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How Relationships Regulate Our Nervous System

Who you spend time with can have a significant impact on your health, happiness, and ability to meet and pursue personal goals. You may already know this, but sometimes when we’re deeply embedded within a friend group, family system, or workplace culture, we don’t think to question whether the dynamics of these groups have a net positive or net negative effect on us.

Researchers have known for over a decade now that a lack of social ties can take a detrimental bite out of our well-being. Social isolation has been linked to an increased risk of mortality as well as an elevated susceptibility to cognitive decline and illness.1, 2, 3

But being around people doesn’t necessarily improve these risk factors if such people are abusive. Childhood abuse has been linked to physical illness in adulthood. Interpersonal conflict has been shown to exacerbate (if not initially cause) insomnia. And constant arguments with family members may increase our risk of premature death.

Healthy Relationships, Healthy Body

The health of our relationships makes all the difference in how healthy we are, overall. Several theories abound as to how interpersonal connections alter not just our emotional well-being but also our physical health. One focuses on the role played by the nervous system in responding to social cues such as eye contact, touch, interpersonal warmth, and tone of voice.

A key player in the body and brain’s interpretation of and response to social experiences is the vagus nerve, the longest cranial nerve with the most expansive reach in the body.4 As Dr. Stephen W. Porges, Ph.D., explains in a 2009 paper published in the Cleveland Clinic Journal of Medicine, mammals possess both a myelinated vagus and an unmyelinated vagus, meaning that the former is swaddled in a fatty coating that allows impulses to travel more swiftly along its length. (Reptiles and other vertebrates only have an unmyelinated vagus, giving Porges cause to believe that the myelinated version evolved to serve higher-order functions, such as social interaction.)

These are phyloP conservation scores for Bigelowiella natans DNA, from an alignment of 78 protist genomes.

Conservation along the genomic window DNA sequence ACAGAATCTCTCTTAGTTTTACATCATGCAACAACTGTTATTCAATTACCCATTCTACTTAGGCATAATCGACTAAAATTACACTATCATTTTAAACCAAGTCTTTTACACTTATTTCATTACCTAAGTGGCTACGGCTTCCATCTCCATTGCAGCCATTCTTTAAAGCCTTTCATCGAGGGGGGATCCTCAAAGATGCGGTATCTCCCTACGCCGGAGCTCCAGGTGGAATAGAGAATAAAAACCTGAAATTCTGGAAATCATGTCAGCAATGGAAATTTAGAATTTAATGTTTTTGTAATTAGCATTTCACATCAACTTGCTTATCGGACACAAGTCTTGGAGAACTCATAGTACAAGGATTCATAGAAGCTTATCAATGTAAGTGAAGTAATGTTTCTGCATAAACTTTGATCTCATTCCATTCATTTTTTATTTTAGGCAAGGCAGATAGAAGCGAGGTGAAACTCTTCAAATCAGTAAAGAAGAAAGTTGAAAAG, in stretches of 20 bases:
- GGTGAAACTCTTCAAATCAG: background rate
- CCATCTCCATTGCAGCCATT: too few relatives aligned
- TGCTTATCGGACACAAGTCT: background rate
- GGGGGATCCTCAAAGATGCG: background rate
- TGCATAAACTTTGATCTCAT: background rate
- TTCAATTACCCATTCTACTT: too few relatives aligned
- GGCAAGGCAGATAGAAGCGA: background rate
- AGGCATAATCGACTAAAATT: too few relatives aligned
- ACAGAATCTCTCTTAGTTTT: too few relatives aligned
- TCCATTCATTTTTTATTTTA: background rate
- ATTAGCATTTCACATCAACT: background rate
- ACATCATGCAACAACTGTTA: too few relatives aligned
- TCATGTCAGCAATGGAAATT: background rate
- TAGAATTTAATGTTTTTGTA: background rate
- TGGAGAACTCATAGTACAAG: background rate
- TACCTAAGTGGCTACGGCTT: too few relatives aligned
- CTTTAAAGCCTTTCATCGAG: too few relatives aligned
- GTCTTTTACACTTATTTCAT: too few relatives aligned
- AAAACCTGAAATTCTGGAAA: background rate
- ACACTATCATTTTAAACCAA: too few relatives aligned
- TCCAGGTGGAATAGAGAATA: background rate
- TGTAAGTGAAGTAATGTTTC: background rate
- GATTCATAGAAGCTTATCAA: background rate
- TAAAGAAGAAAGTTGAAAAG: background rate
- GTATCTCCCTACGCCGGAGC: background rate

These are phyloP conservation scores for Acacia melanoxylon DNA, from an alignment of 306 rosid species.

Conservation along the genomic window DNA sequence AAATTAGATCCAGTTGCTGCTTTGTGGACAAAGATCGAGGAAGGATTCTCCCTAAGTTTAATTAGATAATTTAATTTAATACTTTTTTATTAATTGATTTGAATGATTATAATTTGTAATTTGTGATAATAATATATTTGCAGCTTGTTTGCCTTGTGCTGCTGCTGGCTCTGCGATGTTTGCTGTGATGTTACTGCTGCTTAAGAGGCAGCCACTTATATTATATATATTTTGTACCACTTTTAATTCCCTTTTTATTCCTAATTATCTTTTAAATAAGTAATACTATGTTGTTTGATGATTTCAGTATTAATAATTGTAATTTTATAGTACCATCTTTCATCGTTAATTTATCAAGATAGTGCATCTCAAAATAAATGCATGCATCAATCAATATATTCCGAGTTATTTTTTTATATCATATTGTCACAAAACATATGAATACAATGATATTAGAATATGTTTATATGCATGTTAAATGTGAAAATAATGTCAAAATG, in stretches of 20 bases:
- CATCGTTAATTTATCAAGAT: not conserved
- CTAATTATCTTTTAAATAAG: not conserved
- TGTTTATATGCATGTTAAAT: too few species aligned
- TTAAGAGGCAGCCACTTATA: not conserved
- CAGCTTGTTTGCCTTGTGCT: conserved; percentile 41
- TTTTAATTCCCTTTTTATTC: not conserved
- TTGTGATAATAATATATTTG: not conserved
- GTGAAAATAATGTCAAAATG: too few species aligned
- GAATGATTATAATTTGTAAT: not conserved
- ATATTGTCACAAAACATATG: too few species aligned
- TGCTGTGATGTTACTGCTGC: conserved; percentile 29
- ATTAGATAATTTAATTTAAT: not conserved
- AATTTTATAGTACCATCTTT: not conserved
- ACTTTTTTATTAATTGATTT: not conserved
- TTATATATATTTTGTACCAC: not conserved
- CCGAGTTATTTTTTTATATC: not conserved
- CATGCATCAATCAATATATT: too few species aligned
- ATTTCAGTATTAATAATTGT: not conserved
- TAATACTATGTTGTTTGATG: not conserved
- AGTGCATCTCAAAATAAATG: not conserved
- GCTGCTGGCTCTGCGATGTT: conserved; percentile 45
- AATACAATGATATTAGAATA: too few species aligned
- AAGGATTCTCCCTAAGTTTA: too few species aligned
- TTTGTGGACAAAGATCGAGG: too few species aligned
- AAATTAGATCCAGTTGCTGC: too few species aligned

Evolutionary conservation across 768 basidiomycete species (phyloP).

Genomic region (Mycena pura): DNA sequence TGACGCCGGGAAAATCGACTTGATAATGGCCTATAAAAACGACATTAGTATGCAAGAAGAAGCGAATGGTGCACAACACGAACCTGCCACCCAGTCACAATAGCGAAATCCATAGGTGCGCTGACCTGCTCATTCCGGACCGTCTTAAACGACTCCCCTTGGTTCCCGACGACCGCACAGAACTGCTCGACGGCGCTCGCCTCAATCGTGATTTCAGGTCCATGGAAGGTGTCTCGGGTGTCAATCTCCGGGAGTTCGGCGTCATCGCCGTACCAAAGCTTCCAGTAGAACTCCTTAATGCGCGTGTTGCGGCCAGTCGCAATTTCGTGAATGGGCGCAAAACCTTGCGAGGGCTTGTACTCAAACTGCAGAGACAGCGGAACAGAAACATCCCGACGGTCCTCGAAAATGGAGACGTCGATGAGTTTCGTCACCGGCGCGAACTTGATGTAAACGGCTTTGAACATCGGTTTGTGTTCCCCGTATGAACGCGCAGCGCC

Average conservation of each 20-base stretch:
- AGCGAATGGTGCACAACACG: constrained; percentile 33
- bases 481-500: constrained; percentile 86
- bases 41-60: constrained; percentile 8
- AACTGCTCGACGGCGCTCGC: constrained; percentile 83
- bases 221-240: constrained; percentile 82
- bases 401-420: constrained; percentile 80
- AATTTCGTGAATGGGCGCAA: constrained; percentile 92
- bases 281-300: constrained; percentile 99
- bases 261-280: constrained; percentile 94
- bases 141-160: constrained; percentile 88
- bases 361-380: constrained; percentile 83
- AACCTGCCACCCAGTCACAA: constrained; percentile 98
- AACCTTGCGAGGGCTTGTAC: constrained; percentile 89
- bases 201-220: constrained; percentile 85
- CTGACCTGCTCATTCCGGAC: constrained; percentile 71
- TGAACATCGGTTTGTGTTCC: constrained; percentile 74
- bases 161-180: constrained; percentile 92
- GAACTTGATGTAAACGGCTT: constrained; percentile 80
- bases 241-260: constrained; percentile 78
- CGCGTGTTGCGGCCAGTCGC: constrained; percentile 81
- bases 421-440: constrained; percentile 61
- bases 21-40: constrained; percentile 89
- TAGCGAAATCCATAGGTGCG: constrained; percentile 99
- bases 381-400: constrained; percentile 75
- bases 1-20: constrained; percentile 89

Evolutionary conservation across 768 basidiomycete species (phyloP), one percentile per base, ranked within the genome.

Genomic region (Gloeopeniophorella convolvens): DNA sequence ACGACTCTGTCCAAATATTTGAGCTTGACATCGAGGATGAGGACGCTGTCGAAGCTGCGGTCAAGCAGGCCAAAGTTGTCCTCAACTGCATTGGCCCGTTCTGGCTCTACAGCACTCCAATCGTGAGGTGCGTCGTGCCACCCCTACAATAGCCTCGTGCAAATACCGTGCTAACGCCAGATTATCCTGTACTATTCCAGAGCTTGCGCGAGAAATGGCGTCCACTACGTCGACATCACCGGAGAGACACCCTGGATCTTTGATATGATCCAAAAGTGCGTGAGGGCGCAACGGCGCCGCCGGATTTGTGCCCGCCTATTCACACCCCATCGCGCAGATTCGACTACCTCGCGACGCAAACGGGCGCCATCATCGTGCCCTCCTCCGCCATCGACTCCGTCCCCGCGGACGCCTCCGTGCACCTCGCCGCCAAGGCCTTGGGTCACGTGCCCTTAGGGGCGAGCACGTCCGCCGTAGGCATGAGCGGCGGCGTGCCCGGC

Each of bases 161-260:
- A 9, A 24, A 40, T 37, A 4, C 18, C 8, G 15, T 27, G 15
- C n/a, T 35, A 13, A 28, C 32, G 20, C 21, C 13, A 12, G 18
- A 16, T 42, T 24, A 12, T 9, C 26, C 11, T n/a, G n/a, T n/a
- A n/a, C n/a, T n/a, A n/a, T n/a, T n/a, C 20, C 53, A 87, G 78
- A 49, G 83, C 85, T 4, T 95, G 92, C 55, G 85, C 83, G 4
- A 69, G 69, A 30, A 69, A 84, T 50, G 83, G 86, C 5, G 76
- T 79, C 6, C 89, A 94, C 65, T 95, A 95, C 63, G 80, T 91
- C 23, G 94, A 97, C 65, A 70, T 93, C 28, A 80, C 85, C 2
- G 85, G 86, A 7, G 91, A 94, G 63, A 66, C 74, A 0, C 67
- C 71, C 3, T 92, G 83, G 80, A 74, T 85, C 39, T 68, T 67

“The myelinated vagus,” Porges writes, “serves to foster calm behavioral states by inhibiting sympathetic influences to the heart and dampening the hypothalamic-pituitary-adrenal (HPA) axis.” (The sympathetic influence and HPA axis Porges speaks of are the key players in the body’s fight or flight response, which gets triggered in response to stress.)

Positive social cues (think: smiles, warm eye contact, kind vocal tones, or an overall non-threatening manner) activate brain structures that stimulate the myelinated vagus. The myelinated vagus then cues the parasympathetic nervous system (responsible for our body’s relaxation response) to ease into gear. End result? Stress and fear evaporate, you calm down, and a sense of comfort washes over you.

Negative social interactions, by contrast, trigger the body’s sympathetic nervous system as the brain perceives them as unwelcome stressors. Absent the more soothing social input that would allow the vagus nerve to coordinate calming down, verbal attacks, menacing glares, criticism, and any other type of painful social feedback kicks off an increase in heart rate, quickened breath, and agitation. Rather than relaxing into a moment shared with one or more people, you feel yourself itching to fight or escape from the person or people making you feel ill at ease filter into your awareness. You stop being able to think clearly. You may clam up or shut down emotionally. Your body is reacting to what it perceives as a legitimate danger.